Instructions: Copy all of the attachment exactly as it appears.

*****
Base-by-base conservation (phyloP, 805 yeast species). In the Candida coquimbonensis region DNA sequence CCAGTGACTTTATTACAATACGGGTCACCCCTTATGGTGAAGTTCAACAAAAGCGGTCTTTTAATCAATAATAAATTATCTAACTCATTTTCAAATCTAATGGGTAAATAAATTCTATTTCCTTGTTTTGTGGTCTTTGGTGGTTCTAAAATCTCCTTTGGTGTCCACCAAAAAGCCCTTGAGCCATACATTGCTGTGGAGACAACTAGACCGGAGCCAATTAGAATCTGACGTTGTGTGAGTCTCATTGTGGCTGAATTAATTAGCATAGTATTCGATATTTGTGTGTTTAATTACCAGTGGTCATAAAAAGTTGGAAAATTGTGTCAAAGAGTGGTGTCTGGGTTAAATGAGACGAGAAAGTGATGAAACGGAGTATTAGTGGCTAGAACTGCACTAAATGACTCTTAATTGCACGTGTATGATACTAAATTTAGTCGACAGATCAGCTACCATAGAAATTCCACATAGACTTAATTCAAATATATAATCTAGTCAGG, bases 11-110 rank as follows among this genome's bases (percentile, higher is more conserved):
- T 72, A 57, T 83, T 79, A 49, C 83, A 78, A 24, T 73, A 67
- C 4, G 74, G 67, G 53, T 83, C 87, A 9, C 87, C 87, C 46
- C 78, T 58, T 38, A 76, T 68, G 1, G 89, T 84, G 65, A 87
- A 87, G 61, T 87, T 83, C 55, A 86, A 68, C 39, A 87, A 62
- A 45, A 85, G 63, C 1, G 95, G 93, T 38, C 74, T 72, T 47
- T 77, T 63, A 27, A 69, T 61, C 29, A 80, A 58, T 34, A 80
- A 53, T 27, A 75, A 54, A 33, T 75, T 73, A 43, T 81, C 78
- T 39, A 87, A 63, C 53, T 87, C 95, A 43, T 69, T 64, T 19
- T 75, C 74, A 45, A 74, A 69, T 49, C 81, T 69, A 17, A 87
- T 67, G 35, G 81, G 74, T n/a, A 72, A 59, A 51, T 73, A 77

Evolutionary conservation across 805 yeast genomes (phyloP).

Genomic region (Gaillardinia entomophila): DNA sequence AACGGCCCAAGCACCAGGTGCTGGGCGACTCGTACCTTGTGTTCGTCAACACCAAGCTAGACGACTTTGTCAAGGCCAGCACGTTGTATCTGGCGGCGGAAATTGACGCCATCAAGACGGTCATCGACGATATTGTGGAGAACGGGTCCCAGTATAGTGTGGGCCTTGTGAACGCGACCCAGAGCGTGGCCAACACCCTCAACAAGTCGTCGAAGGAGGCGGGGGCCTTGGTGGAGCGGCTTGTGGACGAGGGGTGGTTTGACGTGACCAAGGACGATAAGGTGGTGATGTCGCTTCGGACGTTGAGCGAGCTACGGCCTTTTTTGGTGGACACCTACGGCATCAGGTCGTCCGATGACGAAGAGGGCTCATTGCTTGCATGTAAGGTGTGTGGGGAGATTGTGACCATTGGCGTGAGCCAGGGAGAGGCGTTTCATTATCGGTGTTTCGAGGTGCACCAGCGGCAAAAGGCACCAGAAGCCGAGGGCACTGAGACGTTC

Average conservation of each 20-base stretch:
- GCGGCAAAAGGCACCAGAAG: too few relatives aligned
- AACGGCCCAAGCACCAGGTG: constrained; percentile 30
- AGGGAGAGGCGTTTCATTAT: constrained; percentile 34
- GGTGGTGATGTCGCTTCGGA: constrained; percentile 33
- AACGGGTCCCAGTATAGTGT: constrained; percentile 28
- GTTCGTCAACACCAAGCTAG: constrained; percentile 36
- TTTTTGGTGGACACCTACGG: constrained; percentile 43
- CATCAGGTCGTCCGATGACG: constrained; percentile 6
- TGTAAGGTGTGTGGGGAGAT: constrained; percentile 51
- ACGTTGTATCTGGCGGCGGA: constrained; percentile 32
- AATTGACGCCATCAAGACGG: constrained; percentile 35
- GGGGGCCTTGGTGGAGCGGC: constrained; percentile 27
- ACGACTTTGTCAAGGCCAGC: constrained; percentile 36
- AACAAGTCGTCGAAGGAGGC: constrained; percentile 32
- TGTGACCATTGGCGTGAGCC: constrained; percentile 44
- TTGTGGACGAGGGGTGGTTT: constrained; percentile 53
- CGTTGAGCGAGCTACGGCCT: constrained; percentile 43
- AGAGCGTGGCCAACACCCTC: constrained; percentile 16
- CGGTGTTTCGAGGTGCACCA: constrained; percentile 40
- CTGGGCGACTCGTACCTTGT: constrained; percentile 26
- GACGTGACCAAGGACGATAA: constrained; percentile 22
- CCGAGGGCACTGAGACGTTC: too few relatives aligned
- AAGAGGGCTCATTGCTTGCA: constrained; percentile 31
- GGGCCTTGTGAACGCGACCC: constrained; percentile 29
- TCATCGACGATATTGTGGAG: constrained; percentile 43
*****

Base-by-base conservation (phyloP, 805 yeast species). In the Candida coquimbonensis region DNA sequence CCAGTGACTTTATTACAATACGGGTCACCCCTTATGGTGAAGTTCAACAAAAGCGGTCTTTTAATCAATAATAAATTATCTAACTCATTTTCAAATCTAATGGGTAAATAAATTCTATTTCCTTGTTTTGTGGTCTTTGGTGGTTCTAAAATCTCCTTTGGTGTCCACCAAAAAGCCCTTGAGCCATACATTGCTGTGGAGACAACTAGACCGGAGCCAATTAGAATCTGACGTTGTGTGAGTCTCATTGTGGCTGAATTAATTAGCATAGTATTCGATATTTGTGTGTTTAATTACCAGTGGTCATAAAAAGTTGGAAAATTGTGTCAAAGAGTGGTGTCTGGGTTAAATGAGACGAGAAAGTGATGAAACGGAGTATTAGTGGCTAGAACTGCACTAAATGACTCTTAATTGCACGTGTATGATACTAAATTTAGTCGACAGATCAGCTACCATAGAAATTCCACATAGACTTAATTCAAATATATAATCTAGTCAGG, bases 11-110 rank as follows among this genome's bases (percentile, higher is more conserved):
- T 72, A 57, T 83, T 79, A 49, C 83, A 78, A 24, T 73, A 67
- C 4, G 74, G 67, G 53, T 83, C 87, A 9, C 87, C 87, C 46
- C 78, T 58, T 38, A 76, T 68, G 1, G 89, T 84, G 65, A 87
- A 87, G 61, T 87, T 83, C 55, A 86, A 68, C 39, A 87, A 62
- A 45, A 85, G 63, C 1, G 95, G 93, T 38, C 74, T 72, T 47
- T 77, T 63, A 27, A 69, T 61, C 29, A 80, A 58, T 34, A 80
- A 53, T 27, A 75, A 54, A 33, T 75, T 73, A 43, T 81, C 78
- T 39, A 87, A 63, C 53, T 87, C 95, A 43, T 69, T 64, T 19
- T 75, C 74, A 45, A 74, A 69, T 49, C 81, T 69, A 17, A 87
- T 67, G 35, G 81, G 74, T n/a, A 72, A 59, A 51, T 73, A 77

Evolutionary conservation across 805 yeast genomes (phyloP).

Genomic region (Gaillardinia entomophila): DNA sequence AACGGCCCAAGCACCAGGTGCTGGGCGACTCGTACCTTGTGTTCGTCAACACCAAGCTAGACGACTTTGTCAAGGCCAGCACGTTGTATCTGGCGGCGGAAATTGACGCCATCAAGACGGTCATCGACGATATTGTGGAGAACGGGTCCCAGTATAGTGTGGGCCTTGTGAACGCGACCCAGAGCGTGGCCAACACCCTCAACAAGTCGTCGAAGGAGGCGGGGGCCTTGGTGGAGCGGCTTGTGGACGAGGGGTGGTTTGACGTGACCAAGGACGATAAGGTGGTGATGTCGCTTCGGACGTTGAGCGAGCTACGGCCTTTTTTGGTGGACACCTACGGCATCAGGTCGTCCGATGACGAAGAGGGCTCATTGCTTGCATGTAAGGTGTGTGGGGAGATTGTGACCATTGGCGTGAGCCAGGGAGAGGCGTTTCATTATCGGTGTTTCGAGGTGCACCAGCGGCAAAAGGCACCAGAAGCCGAGGGCACTGAGACGTTC

Average conservation of each 20-base stretch:
- GCGGCAAAAGGCACCAGAAG: too few relatives aligned
- AACGGCCCAAGCACCAGGTG: constrained; percentile 30
- AGGGAGAGGCGTTTCATTAT: constrained; percentile 34
- GGTGGTGATGTCGCTTCGGA: constrained; percentile 33
- AACGGGTCCCAGTATAGTGT: constrained; percentile 28
- GTTCGTCAACACCAAGCTAG: constrained; percentile 36
- TTTTTGGTGGACACCTACGG: constrained; percentile 43
- CATCAGGTCGTCCGATGACG: constrained; percentile 6
- TGTAAGGTGTGTGGGGAGAT: constrained; percentile 51
- ACGTTGTATCTGGCGGCGGA: constrained; percentile 32
- AATTGACGCCATCAAGACGG: constrained; percentile 35
- GGGGGCCTTGGTGGAGCGGC: constrained; percentile 27
- ACGACTTTGTCAAGGCCAGC: constrained; percentile 36
- AACAAGTCGTCGAAGGAGGC: constrained; percentile 32
- TGTGACCATTGGCGTGAGCC: constrained; percentile 44
- TTGTGGACGAGGGGTGGTTT: constrained; percentile 53
- CGTTGAGCGAGCTACGGCCT: constrained; percentile 43
- AGAGCGTGGCCAACACCCTC: constrained; percentile 16
- CGGTGTTTCGAGGTGCACCA: constrained; percentile 40
- CTGGGCGACTCGTACCTTGT: constrained; percentile 26
- GACGTGACCAAGGACGATAA: constrained; percentile 22
- CCGAGGGCACTGAGACGTTC: too few relatives aligned
- AAGAGGGCTCATTGCTTGCA: constrained; percentile 31
- GGGCCTTGTGAACGCGACCC: constrained; percentile 29
- TCATCGACGATATTGTGGAG: constrained; percentile 43